Thursday, March 31, 2011

How Hot Is Hot?

Stars are too distant to stick a thermometer under their tongue. We can’t even do that with our own star, the sun. But you can get a pretty good feel for a star’s temperature simply by looking at its color.
The temperature of a distant object is generally measured by evaluating its apparent brightness at several frequencies in terms of a blackbody curve. The wavelength of the peak intensity of the radiation emitted by the object can be used to measure the object’s temperature. For example, a hot star (with a surface temperature of about 20,000 K) will peak near the ultraviolet end of the spectrum and will produce a blue visible light. At about 7,000 K, a star will look yellowish-white. A star with a surface temperature of about 6,000 K—such as our sun—appears yellow. At temperatures as low as 4,000 K, orange predominates, and at 3,000 K, red.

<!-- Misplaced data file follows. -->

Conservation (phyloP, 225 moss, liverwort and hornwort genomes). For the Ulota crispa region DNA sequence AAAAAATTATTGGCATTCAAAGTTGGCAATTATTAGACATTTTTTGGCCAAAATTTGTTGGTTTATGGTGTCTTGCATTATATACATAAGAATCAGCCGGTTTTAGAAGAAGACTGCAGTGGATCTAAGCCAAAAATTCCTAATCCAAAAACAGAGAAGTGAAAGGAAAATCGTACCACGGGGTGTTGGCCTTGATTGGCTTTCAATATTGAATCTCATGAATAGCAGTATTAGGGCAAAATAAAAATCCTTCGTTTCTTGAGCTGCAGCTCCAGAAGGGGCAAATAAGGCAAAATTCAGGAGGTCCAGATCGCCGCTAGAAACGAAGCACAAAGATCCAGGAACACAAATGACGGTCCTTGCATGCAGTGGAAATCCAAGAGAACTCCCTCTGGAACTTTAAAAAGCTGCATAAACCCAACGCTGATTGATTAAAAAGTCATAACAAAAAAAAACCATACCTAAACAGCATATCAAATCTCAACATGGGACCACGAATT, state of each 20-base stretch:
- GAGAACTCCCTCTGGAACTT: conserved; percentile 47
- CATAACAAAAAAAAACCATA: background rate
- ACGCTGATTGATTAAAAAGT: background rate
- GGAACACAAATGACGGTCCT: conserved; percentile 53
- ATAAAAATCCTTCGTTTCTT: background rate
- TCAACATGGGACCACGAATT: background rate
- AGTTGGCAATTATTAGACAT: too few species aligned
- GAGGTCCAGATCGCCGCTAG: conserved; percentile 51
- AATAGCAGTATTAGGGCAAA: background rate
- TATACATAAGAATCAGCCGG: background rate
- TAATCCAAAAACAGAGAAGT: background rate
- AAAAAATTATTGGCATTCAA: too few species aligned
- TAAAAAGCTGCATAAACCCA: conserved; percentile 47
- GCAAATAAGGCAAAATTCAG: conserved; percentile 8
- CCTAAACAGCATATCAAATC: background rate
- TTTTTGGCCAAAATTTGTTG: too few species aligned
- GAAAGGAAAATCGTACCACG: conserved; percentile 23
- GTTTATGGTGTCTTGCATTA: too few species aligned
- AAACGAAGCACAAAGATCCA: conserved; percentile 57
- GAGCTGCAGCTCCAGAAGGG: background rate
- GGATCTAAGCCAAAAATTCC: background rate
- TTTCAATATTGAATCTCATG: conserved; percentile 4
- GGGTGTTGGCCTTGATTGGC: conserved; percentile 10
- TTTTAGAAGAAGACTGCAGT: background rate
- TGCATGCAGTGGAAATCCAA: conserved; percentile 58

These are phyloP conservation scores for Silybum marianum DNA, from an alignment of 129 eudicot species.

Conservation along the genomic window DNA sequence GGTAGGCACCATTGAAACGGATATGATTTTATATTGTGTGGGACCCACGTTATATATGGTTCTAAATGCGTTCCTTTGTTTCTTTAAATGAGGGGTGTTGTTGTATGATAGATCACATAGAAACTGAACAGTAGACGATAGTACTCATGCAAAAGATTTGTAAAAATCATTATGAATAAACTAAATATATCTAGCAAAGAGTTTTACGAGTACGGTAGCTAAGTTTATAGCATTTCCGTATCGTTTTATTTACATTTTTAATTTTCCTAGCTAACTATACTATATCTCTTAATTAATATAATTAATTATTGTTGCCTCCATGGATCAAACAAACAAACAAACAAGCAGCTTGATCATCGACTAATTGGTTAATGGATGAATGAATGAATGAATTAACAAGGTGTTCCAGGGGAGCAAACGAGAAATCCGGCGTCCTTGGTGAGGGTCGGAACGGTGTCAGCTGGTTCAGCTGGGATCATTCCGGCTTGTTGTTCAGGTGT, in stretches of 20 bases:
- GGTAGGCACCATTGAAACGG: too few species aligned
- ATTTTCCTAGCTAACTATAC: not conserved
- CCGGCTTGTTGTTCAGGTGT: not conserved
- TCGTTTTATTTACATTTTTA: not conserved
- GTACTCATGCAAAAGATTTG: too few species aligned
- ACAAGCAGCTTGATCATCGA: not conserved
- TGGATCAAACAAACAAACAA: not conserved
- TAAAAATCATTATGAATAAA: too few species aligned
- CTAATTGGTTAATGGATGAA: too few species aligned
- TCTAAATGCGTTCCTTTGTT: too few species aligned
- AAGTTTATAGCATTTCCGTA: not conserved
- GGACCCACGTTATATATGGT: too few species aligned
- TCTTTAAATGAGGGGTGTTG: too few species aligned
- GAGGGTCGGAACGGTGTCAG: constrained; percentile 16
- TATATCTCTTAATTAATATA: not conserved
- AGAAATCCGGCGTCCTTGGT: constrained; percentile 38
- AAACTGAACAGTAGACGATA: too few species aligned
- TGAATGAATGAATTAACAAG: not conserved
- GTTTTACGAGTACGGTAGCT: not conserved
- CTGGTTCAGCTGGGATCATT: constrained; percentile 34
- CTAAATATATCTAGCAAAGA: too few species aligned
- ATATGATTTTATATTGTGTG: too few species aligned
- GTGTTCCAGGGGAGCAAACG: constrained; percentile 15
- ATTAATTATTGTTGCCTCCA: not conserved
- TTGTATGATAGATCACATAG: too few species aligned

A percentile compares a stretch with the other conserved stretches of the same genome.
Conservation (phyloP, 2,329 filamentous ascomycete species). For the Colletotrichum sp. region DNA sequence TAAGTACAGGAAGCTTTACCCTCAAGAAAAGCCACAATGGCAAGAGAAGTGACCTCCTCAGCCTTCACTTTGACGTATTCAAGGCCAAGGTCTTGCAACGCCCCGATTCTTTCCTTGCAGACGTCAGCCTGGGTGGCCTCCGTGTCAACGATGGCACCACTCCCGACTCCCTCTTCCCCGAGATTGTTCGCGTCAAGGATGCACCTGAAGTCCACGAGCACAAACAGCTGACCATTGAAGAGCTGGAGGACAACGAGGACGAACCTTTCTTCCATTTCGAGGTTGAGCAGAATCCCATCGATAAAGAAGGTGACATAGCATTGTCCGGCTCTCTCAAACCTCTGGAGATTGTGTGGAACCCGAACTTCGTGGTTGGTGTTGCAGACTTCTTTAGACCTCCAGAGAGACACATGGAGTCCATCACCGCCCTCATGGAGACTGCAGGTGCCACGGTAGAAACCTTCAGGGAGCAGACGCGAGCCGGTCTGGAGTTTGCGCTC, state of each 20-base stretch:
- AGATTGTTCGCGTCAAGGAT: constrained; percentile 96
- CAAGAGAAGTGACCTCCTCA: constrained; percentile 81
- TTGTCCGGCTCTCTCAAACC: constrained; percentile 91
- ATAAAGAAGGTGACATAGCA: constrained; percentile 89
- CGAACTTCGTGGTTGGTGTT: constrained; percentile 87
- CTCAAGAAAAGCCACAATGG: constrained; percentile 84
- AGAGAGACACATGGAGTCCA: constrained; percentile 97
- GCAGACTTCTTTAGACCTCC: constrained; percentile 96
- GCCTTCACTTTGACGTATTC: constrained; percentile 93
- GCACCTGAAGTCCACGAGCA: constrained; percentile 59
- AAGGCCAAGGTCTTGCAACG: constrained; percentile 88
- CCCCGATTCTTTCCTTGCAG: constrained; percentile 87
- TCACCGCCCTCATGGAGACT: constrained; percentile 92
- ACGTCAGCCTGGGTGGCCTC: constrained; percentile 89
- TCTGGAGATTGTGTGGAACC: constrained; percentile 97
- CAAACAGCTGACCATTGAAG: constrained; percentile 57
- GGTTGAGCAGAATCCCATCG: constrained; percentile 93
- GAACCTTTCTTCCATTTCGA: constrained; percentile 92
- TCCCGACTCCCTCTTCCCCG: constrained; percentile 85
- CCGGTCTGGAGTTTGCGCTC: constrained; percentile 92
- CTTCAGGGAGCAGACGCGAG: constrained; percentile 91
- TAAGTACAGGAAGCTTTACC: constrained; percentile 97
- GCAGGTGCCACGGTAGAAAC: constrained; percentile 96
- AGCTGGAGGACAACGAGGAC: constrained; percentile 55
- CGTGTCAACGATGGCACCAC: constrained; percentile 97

So simply looking at a star’s color can tell you about its relative temperature. A star that looks blue or white has a much higher surface temperature than a star that looks red or yellow.

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